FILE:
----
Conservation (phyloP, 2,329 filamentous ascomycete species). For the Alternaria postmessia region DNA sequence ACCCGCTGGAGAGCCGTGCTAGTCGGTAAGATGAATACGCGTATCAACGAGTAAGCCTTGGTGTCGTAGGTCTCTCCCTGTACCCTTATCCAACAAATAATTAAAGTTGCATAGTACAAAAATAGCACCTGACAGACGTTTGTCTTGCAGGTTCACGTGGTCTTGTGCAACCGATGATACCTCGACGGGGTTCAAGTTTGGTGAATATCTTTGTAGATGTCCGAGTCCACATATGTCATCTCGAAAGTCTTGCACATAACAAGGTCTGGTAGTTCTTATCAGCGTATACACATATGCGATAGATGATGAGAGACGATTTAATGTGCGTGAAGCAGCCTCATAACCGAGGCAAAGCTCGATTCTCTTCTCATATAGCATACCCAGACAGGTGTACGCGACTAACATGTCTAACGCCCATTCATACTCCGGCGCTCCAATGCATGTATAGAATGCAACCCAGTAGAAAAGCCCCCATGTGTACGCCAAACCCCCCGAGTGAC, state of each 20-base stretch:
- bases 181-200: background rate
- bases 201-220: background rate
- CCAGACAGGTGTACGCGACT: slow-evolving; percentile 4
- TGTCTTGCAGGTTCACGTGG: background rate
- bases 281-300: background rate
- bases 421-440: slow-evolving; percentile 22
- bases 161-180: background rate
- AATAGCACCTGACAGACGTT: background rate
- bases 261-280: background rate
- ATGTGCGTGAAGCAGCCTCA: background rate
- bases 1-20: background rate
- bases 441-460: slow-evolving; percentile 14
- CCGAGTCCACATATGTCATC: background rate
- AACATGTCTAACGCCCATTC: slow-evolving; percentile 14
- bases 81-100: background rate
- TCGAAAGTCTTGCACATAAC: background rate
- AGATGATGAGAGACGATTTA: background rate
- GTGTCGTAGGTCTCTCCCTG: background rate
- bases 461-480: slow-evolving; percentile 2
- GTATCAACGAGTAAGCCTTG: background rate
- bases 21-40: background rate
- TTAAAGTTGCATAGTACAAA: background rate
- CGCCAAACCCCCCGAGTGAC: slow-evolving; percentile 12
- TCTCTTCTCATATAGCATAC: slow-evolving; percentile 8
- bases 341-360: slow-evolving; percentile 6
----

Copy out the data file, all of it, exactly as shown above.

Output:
Conservation (phyloP, 2,329 filamentous ascomycete species). For the Alternaria postmessia region DNA sequence ACCCGCTGGAGAGCCGTGCTAGTCGGTAAGATGAATACGCGTATCAACGAGTAAGCCTTGGTGTCGTAGGTCTCTCCCTGTACCCTTATCCAACAAATAATTAAAGTTGCATAGTACAAAAATAGCACCTGACAGACGTTTGTCTTGCAGGTTCACGTGGTCTTGTGCAACCGATGATACCTCGACGGGGTTCAAGTTTGGTGAATATCTTTGTAGATGTCCGAGTCCACATATGTCATCTCGAAAGTCTTGCACATAACAAGGTCTGGTAGTTCTTATCAGCGTATACACATATGCGATAGATGATGAGAGACGATTTAATGTGCGTGAAGCAGCCTCATAACCGAGGCAAAGCTCGATTCTCTTCTCATATAGCATACCCAGACAGGTGTACGCGACTAACATGTCTAACGCCCATTCATACTCCGGCGCTCCAATGCATGTATAGAATGCAACCCAGTAGAAAAGCCCCCATGTGTACGCCAAACCCCCCGAGTGAC, state of each 20-base stretch:
- bases 181-200: background rate
- bases 201-220: background rate
- CCAGACAGGTGTACGCGACT: slow-evolving; percentile 4
- TGTCTTGCAGGTTCACGTGG: background rate
- bases 281-300: background rate
- bases 421-440: slow-evolving; percentile 22
- bases 161-180: background rate
- AATAGCACCTGACAGACGTT: background rate
- bases 261-280: background rate
- ATGTGCGTGAAGCAGCCTCA: background rate
- bases 1-20: background rate
- bases 441-460: slow-evolving; percentile 14
- CCGAGTCCACATATGTCATC: background rate
- AACATGTCTAACGCCCATTC: slow-evolving; percentile 14
- bases 81-100: background rate
- TCGAAAGTCTTGCACATAAC: background rate
- AGATGATGAGAGACGATTTA: background rate
- GTGTCGTAGGTCTCTCCCTG: background rate
- bases 461-480: slow-evolving; percentile 2
- GTATCAACGAGTAAGCCTTG: background rate
- bases 21-40: background rate
- TTAAAGTTGCATAGTACAAA: background rate
- CGCCAAACCCCCCGAGTGAC: slow-evolving; percentile 12
- TCTCTTCTCATATAGCATAC: slow-evolving; percentile 8
- bases 341-360: slow-evolving; percentile 6